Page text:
WPP AUNZ has announced a target of 50:50 gender distribution in senior leadership roles across the company by 2021.
The target, announced by executive director and interim CEO John Steedman (main photo), joins a range of other initiatives the company has undertaken over the past two years to ensure a workforce that is diverse, balanced, and inclusive.
“We are absolutely committed to building a more inclusive and diverse group of companies, and this latest initiative is a fundamental step to ensure that we have the depth and breadth of thinking that we need as our industry continues to transform,” Steedman explained.
“Diversity is not a women’s issue, it is a business imperative. It demands all of us to be smarter, more open and optimistic about our future. Any leader appointment is based on ability; however, we will ensure that we have a strong pipeline of diverse candidates when filling these senior roles.”
Steedman said while WPP AUNZ had introduced a range of already successful diversity initiatives he recognised that there was still work to be done and called on other industry leaders to join in pushing for greater inclusion.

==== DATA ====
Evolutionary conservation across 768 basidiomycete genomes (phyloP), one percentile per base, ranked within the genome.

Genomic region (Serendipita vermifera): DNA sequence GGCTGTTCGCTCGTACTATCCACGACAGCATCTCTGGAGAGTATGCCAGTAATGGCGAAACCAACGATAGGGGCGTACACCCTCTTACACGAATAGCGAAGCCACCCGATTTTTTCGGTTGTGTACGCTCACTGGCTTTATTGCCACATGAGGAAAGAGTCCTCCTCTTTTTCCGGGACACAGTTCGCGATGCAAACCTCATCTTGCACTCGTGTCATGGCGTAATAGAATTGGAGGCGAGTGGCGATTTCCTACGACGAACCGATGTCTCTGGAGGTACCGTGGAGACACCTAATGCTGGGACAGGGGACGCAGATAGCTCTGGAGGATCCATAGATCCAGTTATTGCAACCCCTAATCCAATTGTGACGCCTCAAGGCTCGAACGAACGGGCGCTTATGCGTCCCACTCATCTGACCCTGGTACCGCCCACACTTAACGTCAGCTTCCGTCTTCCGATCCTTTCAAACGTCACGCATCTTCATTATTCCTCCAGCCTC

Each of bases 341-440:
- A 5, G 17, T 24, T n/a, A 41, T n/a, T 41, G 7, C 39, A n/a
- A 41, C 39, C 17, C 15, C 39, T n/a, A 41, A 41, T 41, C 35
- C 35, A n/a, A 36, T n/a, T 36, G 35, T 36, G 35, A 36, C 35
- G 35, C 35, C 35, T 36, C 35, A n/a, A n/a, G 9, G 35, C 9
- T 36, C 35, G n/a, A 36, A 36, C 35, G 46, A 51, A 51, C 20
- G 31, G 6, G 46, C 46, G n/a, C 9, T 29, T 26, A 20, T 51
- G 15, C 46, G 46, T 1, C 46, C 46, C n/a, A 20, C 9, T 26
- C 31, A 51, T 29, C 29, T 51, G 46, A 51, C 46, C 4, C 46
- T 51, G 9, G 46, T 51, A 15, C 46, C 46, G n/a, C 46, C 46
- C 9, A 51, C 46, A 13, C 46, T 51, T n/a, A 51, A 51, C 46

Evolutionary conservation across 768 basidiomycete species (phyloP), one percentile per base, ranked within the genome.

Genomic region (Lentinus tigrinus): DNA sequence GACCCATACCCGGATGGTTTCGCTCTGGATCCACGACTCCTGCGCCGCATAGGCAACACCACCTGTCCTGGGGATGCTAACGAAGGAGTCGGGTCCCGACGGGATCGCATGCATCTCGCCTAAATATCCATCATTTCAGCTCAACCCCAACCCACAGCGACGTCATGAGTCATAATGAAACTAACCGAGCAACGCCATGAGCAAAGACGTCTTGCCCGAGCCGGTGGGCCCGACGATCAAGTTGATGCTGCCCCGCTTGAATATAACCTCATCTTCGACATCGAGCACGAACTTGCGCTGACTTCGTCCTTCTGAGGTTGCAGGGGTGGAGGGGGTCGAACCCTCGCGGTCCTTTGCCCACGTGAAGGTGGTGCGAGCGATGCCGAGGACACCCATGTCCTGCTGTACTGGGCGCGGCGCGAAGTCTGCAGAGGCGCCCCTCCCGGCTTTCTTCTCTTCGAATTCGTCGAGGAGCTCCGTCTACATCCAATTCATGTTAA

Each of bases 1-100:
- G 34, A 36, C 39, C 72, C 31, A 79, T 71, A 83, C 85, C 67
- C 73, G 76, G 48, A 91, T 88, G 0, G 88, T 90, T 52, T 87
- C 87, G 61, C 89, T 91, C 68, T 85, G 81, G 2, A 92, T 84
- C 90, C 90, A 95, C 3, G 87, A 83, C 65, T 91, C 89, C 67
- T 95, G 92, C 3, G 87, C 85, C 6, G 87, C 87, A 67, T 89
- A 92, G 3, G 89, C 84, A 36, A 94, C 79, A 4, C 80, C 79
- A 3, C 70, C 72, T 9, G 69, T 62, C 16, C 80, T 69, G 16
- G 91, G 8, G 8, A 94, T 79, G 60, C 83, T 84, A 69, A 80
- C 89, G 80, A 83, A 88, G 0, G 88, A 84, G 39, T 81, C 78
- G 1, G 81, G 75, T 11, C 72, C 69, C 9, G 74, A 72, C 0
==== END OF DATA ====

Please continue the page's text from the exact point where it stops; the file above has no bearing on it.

“Whilst diversity is so much more than gender, we do have a gender imbalance at the senior levels with 39% of the senior roles currently being held by women across WPP AUNZ. We are committed to changing the gender imbalance with this target.”
During the past two years WPP AUNZ has introduced Walk the Talk – which aims to empower women with the tools to lift up into senior roles. The past two years have seen almost 300 women participate in the program.
It has also signed up to the Diversity Council of Australia and Diversity Works in New Zealand and is running ongoing company-wide diversity and inclusion surveys to benchmark expectations, plus using alternative recruitment arrangements to ensure a diverse workplace including: Career Seekers (for asylum seeker and refugee interns); Career Trackers (for indigenous and Torres Strait Islander recruitment); and Talent Rise (education and job-ready programs for marginalised youth).
Last year it also launched a market leading parental leave policy in Australia, for both primary and secondary carers, as part of a revamped talent retention and attraction policy. It will see employees paid up to 16 weeks full salary depending on length of tenure, and was developed after benchmarking Australian industry standards, teamed with a close examination of what employees need and want.
“The rationale for all these programs is simple; every person, regardless of their age, caring responsibilities, cultural background, disability, gender, Indigenous background, sexual orientation and socio-economic background deserves to feel like they have a workplace where they belong. Where they are valued for their thinking and contribution. And this sense of belonging will ultimately result in a better business, and better industry for us all,” Steedman concluded.
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